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Hypertension. 1996 Feb;27(2):159-67.

Effects of increased pulse pressure on cerebral arterioles.

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  • 1University of Iowa College of Medicine, Department of Pathology, Iowa City 52242, USA.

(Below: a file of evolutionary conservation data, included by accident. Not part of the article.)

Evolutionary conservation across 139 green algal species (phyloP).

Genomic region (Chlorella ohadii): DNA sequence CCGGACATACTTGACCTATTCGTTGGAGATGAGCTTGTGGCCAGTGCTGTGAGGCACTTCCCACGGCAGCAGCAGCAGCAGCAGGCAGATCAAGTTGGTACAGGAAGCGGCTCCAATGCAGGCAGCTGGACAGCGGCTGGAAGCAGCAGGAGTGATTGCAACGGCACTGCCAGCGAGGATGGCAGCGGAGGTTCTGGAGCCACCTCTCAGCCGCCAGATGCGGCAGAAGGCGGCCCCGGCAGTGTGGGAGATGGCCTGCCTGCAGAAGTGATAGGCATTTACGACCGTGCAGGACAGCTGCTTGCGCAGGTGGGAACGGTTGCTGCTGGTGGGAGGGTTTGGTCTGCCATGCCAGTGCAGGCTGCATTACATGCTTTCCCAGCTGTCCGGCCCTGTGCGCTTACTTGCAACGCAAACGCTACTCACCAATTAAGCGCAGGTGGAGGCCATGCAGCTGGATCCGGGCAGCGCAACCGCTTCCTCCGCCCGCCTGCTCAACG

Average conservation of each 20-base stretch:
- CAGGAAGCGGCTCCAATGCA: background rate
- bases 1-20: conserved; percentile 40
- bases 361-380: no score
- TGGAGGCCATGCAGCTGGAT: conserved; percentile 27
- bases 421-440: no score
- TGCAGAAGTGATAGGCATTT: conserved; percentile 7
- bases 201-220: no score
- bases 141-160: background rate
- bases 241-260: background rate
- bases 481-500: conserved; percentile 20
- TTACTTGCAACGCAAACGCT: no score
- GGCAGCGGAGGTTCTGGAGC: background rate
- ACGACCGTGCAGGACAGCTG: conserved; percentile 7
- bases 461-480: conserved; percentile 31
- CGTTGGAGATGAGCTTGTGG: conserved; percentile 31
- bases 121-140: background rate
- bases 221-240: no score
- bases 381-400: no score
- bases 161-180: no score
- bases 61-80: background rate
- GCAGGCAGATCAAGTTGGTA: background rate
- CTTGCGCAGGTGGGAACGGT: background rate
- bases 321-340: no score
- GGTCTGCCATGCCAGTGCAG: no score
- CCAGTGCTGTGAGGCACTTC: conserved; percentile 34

The goal of this study was to examine the hypothesis that increases in pulse pressure produce hypertrophy of cerebral arterioles, even in the absence of increases in mean pressure. Sprague-Dawley rats underwent creation of an arteriovenous fistula and clipping of one carotid artery at 1 month of age. Rats that underwent exposure of the abdominal aorta without fistula production and unilateral carotid clipping served as controls. At about 6 months of age, the mechanics of sham and clipped pial arterioles were examined in vivo in anesthetized rats. Stress-strain relations were calculated from measurements of pial arteriolar pressure (servo null) and diameter and cross-sectional area of the arteriolar wall. Point counting stereology was used to quantify individual components in the arteriolar wall. Before deactivation of smooth muscle with EDTA, cross-sectional areas of the vessel wall and pulse pressures in sham pial arterioles were significantly greater (P < .05) in arteriovenous fistula rats than in control rats (cross-sectional area, 1468 +/- 100 versus 1129 +/- 104 microns 2; pulse pressure, 26 +/- 1 versus 14 +/- 1 mm Hg). In contrast, systolic and mean pressures in sham arterioles were not significantly different and diastolic pressure was significantly less in arteriovenous fistula rats (systolic pressure, 69 +/- 1 versus 67 +/- 4 mm Hg; mean pressure, 52 +/- 2 versus 57 +/- 3 mm Hg; diastolic pressure, 43 +/- 2 versus 53 +/- 3 mm Hg). Carotid clipping normalized cross-sectional area of the vessel wall (1083 +/- 86 microns 2) and pulse pressure (12 +/- 1 mm Hg) in pial arterioles of arteriovenous fistula rats. During maximal dilatation, the stress-strain curve in sham arterioles of arteriovenous fistula rats was shifted to the right of the curve in control rats, which indicates that arteriovenous fistulae increase passive distensibility of cerebral arterioles. The proportion of distensible components in the vessel wall (smooth muscle, elastin, and endothelium) was increased in sham arterioles of arteriovenous fistula rats. These findings (1) suggest that increases in pulse pressure, even in the absence of increases in mean pressure, are sufficient to produce hypertrophy of cerebral arterioles and (2) provide support for the concept that increases in distensibility of cerebral arterioles in association with hypertrophy of the vessel wall may be related to alterations in wall composition.

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